She began dating a World War II Navy veteran, a local lawyer who was running as a Republican for the U. S. Congress. He asked her to marry him; but insisted they wait until after he had secured the nomination -- he worried some supporters might cast a dim view of him marrying a divorced ex-model and dancer. They were then married in October 1948, a couple of weeks before the general election.

     Her husband won the election, the first of 13 terms in the House of Representatives, and they moved to Virginia, in the Washington suburbs. They went on to have three sons, Michael, John and Steven, and a daughter Susan. The parents claimed they never spanked their children, believing there were better ways to foster discipline and self-control.

     Her husband eventually became the Minority Leader in the House of Representatives, and in 1973 was appointed vice president. When Richard Nixon resigned, her husband Gerald Ford ascended to the presidency of the United States.

     Ford ran for election in 1976, but lost to Jimmy Carter. The New York Times summed up his legacy: "Mrs. Ford's impact on American culture may be far wider and more lasting than that of her husband, who served a mere 896 days, much of it spent trying to restore the dignity of the office of the president."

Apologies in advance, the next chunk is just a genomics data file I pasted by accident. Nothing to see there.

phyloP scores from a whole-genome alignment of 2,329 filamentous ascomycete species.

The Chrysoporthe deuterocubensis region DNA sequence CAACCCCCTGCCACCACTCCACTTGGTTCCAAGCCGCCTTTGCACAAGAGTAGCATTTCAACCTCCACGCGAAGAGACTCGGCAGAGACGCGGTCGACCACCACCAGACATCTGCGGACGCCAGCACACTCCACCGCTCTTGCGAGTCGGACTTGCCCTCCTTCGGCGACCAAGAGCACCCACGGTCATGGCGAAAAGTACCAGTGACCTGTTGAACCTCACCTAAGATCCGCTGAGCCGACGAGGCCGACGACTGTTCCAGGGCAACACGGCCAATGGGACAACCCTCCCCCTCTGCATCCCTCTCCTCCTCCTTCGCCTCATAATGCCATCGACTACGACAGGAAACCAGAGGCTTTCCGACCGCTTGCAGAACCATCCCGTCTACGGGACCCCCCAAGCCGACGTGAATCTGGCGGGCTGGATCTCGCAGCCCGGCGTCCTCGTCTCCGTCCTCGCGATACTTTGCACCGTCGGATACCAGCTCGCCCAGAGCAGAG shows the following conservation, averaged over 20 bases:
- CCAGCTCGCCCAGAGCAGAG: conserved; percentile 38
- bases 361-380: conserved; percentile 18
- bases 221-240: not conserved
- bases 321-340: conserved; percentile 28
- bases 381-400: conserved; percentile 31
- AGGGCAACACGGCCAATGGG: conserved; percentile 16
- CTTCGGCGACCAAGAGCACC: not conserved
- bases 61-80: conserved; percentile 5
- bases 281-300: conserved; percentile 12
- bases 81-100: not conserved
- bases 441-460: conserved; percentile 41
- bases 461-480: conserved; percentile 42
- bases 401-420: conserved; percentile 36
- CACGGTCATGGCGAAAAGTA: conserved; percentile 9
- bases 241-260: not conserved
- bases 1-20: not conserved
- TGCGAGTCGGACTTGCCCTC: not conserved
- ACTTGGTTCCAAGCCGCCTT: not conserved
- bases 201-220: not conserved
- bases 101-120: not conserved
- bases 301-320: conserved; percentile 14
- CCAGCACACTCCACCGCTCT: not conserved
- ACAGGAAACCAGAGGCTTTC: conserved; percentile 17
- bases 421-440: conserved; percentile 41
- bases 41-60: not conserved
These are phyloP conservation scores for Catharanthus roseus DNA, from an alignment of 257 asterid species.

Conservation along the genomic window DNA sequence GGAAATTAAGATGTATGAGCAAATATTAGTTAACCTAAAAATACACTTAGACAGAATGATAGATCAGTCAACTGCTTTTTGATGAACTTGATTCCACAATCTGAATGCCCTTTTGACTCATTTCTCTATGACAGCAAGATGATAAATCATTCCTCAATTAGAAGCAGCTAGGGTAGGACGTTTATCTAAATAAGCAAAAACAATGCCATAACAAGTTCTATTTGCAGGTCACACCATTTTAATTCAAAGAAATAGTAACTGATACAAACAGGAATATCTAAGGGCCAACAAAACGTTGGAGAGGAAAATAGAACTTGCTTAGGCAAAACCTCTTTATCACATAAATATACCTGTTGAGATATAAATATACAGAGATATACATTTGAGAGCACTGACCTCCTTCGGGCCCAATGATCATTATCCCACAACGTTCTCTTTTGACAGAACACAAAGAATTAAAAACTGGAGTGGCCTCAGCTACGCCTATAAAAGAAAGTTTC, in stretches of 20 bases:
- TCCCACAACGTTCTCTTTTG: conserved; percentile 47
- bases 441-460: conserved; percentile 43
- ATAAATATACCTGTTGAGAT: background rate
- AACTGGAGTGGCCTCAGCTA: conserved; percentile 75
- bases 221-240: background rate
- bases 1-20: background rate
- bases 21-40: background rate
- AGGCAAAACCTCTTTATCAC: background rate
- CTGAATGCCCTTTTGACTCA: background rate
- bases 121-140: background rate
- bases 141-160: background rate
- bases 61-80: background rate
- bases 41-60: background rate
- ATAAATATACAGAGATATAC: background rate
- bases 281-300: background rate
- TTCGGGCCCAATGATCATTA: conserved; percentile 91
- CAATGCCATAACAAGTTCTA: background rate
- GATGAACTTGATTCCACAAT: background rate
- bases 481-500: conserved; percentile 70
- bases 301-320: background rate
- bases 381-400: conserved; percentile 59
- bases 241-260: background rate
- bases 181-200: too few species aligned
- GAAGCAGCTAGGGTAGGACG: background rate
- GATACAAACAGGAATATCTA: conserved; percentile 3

Betty Ford, more than her husband, had captured the hearts and minds of the American public. She wore a mood ring, chatted on a CB radio with the handle First Mama, and made a cameo appearance on the Mary Tyler Moore Show. She held nuanced views on such controversial subjects as drugs, premarital sex and abortion, and to the consternation of some conservatives in the Republican party, she was an outspoken supporter of the Equal Rights Amendment. Yet she enjoyed huge popularity with both the press and the public. As she said during her husband's election campaign, "I would give my life to have Jerry have my poll numbers."

     Betty Ford also went public with her problems. She sought psychiatric treatment to help her deal with the stresses of being a Washington wife. She had a mastectomy for breast cancer in 1974 and raised public awareness about the disease. Later, after her husband's defeat, she admitted that she abused alcohol and prescription drugs. She went for treatment for alcoholism, and later established the Betty Ford Center in California to treat people with any kind of chemical dependency. She wrote two books: Betty: A Glad Awakening in 1987 and Healing and Hope in 2003.